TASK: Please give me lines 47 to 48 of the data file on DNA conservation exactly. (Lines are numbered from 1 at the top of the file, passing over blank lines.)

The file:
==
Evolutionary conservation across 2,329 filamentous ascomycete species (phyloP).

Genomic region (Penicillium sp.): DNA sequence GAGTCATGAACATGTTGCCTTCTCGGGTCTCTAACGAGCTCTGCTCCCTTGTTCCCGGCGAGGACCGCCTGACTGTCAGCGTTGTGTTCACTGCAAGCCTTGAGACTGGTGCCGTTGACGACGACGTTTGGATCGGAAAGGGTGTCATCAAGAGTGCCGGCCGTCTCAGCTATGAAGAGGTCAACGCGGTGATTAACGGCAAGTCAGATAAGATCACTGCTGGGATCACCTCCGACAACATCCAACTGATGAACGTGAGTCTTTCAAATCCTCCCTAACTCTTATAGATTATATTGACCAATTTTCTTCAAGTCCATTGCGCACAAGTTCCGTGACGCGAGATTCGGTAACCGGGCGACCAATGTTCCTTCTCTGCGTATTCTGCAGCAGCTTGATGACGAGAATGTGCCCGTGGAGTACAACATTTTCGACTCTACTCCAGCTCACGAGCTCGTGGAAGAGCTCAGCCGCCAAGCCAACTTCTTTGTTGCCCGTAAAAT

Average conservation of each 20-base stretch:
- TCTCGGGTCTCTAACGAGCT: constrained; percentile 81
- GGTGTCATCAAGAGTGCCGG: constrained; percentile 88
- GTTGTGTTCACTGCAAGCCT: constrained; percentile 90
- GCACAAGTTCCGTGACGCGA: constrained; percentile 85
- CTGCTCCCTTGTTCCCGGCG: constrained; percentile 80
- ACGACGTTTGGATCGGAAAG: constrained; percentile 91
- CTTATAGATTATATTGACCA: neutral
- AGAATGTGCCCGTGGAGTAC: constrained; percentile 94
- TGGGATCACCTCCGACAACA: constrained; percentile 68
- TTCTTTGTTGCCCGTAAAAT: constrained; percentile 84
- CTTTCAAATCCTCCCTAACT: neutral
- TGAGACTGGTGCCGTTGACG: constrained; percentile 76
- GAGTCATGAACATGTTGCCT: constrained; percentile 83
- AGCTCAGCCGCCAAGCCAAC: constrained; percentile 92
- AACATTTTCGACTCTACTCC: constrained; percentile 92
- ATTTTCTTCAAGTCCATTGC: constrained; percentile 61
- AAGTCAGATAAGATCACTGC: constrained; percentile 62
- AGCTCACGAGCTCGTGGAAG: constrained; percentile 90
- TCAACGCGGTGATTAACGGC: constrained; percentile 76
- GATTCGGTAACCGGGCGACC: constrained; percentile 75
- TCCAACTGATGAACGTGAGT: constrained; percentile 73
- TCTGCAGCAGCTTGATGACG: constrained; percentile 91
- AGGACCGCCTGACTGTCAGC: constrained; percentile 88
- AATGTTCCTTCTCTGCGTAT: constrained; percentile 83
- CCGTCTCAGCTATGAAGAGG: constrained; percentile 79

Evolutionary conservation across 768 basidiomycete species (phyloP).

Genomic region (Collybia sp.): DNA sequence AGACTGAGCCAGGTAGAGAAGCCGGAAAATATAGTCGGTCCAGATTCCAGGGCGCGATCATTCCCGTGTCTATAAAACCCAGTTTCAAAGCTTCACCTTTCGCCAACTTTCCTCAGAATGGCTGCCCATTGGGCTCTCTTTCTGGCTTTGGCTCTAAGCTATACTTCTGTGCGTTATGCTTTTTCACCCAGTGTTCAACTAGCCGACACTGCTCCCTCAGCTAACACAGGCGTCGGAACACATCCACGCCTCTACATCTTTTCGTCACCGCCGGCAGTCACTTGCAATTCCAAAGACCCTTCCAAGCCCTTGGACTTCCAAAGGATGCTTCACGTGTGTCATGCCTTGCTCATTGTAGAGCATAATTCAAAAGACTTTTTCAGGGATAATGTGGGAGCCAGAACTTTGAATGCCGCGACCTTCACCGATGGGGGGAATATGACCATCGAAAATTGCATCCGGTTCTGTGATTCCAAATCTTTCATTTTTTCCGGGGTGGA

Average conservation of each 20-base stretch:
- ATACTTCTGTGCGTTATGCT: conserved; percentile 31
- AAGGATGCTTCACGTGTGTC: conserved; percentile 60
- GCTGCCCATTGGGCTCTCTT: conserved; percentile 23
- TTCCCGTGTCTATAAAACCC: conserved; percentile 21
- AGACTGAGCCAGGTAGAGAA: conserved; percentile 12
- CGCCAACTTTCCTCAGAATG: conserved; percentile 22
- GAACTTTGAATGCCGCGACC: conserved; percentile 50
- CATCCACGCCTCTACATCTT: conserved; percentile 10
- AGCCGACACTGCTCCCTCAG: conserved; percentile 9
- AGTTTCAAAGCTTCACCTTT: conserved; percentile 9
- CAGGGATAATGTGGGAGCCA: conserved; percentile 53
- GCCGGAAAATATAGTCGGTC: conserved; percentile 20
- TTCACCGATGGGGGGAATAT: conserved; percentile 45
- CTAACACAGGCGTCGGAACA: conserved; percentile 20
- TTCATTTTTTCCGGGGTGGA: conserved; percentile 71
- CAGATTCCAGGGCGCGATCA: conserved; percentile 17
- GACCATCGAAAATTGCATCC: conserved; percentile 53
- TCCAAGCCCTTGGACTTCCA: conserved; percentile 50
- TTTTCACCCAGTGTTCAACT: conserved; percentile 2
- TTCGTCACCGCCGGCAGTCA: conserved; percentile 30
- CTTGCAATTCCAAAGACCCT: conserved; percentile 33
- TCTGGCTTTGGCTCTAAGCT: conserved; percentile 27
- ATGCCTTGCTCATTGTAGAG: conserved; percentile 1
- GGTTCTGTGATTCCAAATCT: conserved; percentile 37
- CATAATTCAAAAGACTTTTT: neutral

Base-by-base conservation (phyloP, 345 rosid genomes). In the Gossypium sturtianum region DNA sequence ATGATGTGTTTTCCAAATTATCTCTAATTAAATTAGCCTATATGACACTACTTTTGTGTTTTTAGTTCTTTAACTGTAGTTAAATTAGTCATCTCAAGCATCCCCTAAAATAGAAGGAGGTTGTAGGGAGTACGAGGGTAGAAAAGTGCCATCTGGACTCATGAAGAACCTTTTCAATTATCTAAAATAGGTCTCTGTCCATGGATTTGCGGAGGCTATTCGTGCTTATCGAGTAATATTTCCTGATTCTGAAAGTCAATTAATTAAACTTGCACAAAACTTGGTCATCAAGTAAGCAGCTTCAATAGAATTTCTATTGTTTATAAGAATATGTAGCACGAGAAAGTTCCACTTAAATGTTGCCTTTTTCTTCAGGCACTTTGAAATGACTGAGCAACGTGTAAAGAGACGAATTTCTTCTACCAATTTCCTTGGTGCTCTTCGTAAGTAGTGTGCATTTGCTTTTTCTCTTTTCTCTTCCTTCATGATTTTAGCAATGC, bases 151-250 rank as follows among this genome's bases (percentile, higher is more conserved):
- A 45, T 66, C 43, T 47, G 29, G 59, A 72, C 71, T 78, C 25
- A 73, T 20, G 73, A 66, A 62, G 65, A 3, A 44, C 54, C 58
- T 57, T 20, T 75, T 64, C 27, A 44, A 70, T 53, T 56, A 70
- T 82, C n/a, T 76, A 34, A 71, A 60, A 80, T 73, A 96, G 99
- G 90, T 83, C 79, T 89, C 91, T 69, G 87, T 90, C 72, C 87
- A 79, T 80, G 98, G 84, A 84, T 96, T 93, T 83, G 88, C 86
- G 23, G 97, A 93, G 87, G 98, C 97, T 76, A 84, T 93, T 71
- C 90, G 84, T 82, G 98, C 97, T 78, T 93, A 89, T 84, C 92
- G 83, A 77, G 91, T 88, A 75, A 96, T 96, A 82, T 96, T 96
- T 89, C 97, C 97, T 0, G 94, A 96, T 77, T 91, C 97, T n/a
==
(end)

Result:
- CAGATTCCAGGGCGCGATCA: conserved; percentile 17
- GACCATCGAAAATTGCATCC: conserved; percentile 53